A very popular crime in Belgium is bike theft. Most cyclists in Belgium purchase a lock for their bike. The average bike lock in Belgium costs 40 euros. The average bike costs 200 euros in Belgium. It’s much cheaper to purchase a lock than a bike. Bike racks are placed all over Belgium to help prevent bike theft. Bike engraving is very popular in Belgium. This service is typically free of charge and is performed at police stations and bike events. This service also helps prevent bike theft.
Belgium is a very beautiful country that truly has a lot to offer. The Belgium government understands the importance of cycling. Cycling has helped many people in Belgium remain physically fit. The environment is much healthier because many people who live in Belgium prefer cycling over riding in cars.

 

The Belgian Cycling Team

When it comes to international cycling, Belgium is considered a forerunner in any global event. Led by experienced and professional cyclists, the national team has a number of accolades and past achievements. This dates back to the 1948 London Olympics, which saw the Belgians score a number of gold medals. From Brussels to Bruges, cycling is widely utilized and very popular among residents as well. As a result, Belgians have always expected the best from their national and professional teams. While a myriad of amateur cycling clubs are available, it’s the professionals that capture the true essence of Belgian cycling. From local and regional races to international competitions, Belgium is truly known for their cycling performance and teams.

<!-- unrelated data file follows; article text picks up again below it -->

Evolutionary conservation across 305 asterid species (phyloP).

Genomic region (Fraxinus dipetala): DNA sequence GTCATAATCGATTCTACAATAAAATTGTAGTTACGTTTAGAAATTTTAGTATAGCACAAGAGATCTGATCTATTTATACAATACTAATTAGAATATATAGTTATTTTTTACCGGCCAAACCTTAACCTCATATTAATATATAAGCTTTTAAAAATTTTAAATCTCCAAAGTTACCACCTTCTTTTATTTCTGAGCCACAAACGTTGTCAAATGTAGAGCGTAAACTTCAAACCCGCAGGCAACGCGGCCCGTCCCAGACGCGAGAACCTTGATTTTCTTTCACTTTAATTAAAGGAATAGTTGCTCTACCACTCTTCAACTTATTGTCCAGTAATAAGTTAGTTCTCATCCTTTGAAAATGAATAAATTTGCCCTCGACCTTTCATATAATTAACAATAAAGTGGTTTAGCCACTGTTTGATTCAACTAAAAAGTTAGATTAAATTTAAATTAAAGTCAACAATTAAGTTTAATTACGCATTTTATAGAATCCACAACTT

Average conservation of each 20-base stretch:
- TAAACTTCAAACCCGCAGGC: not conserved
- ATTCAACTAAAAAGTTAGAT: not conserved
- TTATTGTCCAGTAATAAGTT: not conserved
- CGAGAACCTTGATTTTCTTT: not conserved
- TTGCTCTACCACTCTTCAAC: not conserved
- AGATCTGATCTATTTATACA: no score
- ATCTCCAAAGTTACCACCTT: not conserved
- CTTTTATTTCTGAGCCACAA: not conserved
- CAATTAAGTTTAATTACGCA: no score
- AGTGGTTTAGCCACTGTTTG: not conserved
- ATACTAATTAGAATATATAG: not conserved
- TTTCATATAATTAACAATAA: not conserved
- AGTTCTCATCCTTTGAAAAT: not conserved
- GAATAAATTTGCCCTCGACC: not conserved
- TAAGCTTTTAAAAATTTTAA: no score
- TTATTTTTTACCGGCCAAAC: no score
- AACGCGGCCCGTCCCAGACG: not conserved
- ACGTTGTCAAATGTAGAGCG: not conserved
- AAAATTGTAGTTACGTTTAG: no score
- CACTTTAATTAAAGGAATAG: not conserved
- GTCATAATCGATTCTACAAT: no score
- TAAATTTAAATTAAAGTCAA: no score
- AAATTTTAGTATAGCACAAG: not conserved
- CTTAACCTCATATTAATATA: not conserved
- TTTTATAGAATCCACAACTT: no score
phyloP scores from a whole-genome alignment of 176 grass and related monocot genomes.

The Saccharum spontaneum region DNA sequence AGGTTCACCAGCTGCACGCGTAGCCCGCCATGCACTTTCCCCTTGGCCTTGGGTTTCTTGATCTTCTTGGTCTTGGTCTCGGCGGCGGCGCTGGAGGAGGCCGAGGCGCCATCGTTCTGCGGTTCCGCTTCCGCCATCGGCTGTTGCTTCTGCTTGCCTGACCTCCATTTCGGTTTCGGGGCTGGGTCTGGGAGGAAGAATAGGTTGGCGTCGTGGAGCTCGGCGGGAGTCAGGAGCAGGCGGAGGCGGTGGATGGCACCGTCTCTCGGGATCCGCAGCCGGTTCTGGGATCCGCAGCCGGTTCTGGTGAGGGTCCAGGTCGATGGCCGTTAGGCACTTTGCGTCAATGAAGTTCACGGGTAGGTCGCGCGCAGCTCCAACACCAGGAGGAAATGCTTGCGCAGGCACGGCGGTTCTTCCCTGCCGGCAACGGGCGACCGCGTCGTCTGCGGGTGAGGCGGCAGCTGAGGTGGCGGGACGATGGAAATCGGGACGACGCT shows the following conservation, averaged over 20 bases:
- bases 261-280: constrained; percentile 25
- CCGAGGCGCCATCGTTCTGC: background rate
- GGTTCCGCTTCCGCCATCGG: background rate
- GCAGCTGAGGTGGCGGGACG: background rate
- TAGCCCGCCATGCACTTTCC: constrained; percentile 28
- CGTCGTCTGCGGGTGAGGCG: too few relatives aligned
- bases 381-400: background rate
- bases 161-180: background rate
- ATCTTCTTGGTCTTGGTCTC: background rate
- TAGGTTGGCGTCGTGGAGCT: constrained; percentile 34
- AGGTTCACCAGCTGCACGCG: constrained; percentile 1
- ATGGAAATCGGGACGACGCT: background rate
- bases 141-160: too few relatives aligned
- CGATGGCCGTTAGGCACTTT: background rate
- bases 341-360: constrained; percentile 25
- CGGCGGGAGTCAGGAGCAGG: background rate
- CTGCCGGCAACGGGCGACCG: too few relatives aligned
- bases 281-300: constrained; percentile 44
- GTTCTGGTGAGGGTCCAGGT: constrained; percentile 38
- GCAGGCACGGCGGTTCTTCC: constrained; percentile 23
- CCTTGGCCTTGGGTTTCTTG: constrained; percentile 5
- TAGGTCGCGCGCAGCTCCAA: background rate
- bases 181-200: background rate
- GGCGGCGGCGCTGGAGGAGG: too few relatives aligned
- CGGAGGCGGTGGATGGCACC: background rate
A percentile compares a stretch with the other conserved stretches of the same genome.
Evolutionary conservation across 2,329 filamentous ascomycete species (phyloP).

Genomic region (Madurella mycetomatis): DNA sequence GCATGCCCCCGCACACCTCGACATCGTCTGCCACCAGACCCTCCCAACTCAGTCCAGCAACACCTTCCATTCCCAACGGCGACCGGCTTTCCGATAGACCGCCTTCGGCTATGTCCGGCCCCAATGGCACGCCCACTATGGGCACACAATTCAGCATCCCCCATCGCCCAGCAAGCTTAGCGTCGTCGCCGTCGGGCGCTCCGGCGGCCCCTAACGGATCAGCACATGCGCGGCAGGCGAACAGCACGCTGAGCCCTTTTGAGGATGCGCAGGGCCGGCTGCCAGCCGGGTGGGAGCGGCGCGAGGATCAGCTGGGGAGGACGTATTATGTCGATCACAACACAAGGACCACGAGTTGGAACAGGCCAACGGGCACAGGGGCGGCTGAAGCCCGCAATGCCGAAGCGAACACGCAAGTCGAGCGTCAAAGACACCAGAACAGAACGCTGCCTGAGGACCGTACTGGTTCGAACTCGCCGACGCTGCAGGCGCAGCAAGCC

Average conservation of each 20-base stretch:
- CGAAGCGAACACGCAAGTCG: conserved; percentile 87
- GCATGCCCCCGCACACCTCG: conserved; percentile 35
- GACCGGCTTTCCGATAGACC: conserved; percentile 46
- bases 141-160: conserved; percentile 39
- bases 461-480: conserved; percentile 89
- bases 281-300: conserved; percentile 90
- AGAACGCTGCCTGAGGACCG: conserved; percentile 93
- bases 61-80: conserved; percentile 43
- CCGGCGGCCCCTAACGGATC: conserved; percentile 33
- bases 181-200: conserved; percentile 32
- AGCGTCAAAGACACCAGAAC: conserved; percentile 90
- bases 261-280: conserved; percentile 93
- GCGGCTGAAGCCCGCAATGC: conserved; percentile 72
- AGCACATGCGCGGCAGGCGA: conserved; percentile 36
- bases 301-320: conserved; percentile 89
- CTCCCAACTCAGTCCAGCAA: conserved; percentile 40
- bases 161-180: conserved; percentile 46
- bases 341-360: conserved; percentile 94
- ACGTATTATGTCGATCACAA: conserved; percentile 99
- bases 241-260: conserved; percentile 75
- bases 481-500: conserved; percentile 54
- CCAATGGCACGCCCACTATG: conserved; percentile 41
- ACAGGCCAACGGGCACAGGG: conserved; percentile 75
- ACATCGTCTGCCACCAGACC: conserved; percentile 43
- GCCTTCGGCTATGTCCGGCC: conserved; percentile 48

A Bright Future

According to industry professionals, Belgium has a bright future in the world of professional cycling. In fact, cycling continues to soar at alarming rates in this Western European nation. This has propelled several youngsters into amateur and even minor professional leagues. Primarily a summer sport, the Belgian teams are currently training the next generation of top-notch cyclists. This will ensure Belgium’s cycling program for decades to come. It also helps to cement their legacy as one of the world’s top cycling nations. With a strong foundation that is set in stone, Belgium’s teams will continue to surpass the competition in the years ahead.